“Still Life” by Carl Dennis
Now’s a good time, before the night comes on,
To praise the loyalty of the vase of flowers
Gracing the parlor table, and the bowl of oranges,
And the book with freckled pages resting on the tablecloth.
To remark how these items aren’t conspiring
To pack their bags and move to a place
Where stillness appears to more advantage.
No plan for a heaven above, beyond, or within,
Whose ever-blooming bushes are rustling
In a sea breeze at this very moment.
These things are focusing all their attention
On holding fast as time washes around them.
The flowers in the vase won’t come again.
The page of the book beside it, the edge turned down,
Will never be read again for the first time.
The light from the window’s angled.
The sun’s moving on. That’s why the people
Who live in the house are missing.
They’re all outside enjoying the light that’s left them.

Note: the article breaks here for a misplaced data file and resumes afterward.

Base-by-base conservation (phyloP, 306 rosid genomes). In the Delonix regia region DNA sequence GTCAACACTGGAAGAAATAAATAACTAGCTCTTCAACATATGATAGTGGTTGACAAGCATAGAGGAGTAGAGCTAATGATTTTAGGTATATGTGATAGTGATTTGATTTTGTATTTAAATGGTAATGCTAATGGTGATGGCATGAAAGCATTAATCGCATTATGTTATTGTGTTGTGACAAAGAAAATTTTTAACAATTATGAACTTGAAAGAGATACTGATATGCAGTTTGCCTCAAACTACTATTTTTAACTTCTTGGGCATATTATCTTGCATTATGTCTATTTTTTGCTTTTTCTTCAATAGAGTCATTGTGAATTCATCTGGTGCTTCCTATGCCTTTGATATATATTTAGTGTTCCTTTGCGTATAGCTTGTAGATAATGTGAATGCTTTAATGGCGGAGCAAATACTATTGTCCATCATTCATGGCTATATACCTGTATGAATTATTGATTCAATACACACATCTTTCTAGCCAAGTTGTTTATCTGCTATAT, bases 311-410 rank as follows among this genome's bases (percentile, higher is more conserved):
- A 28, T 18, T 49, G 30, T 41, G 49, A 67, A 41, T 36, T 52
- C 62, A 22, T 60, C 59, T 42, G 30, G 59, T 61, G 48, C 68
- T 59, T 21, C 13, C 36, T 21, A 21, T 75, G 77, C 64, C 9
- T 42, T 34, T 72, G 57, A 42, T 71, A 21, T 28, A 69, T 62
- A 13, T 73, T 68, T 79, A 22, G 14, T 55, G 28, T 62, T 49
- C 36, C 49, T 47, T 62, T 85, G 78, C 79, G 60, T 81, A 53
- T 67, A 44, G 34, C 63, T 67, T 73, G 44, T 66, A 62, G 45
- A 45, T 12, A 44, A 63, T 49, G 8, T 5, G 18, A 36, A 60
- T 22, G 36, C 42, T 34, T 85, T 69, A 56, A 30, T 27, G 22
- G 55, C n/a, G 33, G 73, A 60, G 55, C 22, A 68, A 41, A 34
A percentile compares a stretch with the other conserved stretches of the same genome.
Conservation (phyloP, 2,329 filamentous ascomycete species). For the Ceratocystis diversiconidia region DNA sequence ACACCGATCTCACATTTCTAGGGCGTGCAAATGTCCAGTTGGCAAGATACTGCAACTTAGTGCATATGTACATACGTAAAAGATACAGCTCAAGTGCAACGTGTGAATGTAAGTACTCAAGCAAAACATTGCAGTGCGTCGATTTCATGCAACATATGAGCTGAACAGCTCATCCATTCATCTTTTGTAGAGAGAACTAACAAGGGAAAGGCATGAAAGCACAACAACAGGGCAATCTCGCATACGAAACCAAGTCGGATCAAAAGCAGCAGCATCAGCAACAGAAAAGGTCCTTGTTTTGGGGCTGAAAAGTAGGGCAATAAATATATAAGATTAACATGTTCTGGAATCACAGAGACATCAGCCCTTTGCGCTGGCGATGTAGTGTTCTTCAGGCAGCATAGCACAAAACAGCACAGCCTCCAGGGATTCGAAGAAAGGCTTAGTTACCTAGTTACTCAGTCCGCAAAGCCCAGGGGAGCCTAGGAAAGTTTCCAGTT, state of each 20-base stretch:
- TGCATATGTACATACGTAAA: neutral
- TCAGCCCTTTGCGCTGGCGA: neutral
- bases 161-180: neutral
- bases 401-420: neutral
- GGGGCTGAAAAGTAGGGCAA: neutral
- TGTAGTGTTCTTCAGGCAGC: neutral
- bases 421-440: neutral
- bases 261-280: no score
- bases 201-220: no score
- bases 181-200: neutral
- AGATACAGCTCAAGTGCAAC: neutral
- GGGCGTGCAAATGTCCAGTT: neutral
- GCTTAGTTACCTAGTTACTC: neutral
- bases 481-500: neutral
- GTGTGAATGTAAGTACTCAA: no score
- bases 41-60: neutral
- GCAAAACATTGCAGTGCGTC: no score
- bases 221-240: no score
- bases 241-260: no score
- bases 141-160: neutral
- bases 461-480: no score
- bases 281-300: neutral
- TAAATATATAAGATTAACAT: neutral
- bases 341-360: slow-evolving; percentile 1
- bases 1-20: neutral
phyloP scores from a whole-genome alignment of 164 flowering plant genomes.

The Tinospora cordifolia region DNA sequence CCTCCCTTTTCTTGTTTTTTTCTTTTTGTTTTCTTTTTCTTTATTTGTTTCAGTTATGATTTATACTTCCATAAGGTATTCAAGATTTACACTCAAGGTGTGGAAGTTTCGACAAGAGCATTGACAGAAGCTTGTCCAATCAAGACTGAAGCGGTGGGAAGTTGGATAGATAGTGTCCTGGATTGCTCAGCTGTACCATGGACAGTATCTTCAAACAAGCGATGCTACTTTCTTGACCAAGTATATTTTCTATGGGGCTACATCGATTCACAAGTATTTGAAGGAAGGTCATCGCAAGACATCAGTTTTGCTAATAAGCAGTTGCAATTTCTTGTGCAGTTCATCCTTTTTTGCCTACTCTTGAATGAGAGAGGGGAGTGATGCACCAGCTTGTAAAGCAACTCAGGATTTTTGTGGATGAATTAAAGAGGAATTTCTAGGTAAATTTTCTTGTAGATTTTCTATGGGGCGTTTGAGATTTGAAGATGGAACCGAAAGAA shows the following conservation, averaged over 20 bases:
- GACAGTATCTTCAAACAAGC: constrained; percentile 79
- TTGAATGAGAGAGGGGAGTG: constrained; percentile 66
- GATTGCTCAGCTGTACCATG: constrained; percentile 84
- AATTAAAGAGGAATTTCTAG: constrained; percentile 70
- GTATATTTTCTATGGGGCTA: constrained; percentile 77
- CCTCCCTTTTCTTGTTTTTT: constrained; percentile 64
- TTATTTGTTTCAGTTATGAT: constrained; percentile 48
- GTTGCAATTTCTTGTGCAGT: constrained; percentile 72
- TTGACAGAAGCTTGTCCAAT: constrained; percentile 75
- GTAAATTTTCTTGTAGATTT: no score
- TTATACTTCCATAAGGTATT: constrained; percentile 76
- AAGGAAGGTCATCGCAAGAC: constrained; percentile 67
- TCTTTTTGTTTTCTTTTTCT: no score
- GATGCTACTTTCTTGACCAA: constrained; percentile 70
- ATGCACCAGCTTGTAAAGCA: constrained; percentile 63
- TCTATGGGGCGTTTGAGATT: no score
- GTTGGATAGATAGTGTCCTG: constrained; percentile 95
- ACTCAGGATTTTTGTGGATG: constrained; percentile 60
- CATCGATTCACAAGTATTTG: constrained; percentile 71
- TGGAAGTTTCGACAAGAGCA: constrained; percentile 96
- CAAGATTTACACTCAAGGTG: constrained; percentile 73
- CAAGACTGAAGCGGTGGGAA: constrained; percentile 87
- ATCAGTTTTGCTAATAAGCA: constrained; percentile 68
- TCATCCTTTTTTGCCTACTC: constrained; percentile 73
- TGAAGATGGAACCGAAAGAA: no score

Lucky for them to find when they return
These silent things just as they were.
Night’s coming on and they haven’t been frightened off.
They haven’t once dreamed of going anywhere.
On this first day of October, I pause at these September photographs, the last gifts of my Summer garden. The sun is moving on here in the North Country, where the sun dips away into the horizon at an unsettlingly early hour by the day.
I find myself holding fast to the season past: the stray flower still in bloom, the rosemary bush straining to keep going. And then my eye catches the sumac trees here and there on our pasture lines, crimson now. The tree under which I usually park at the grocery store is beginning to look like a ripening apple – less green than shades of almost red. The maple tree in our front yard shows signs of gold. And the hostas have lost that last violet bloom – they hang their heads now, spent and ready for winter’s rest. I understand that, I feel the same way.
I love summer, but every season has its gifts, and I am forward looking to what Fall offers.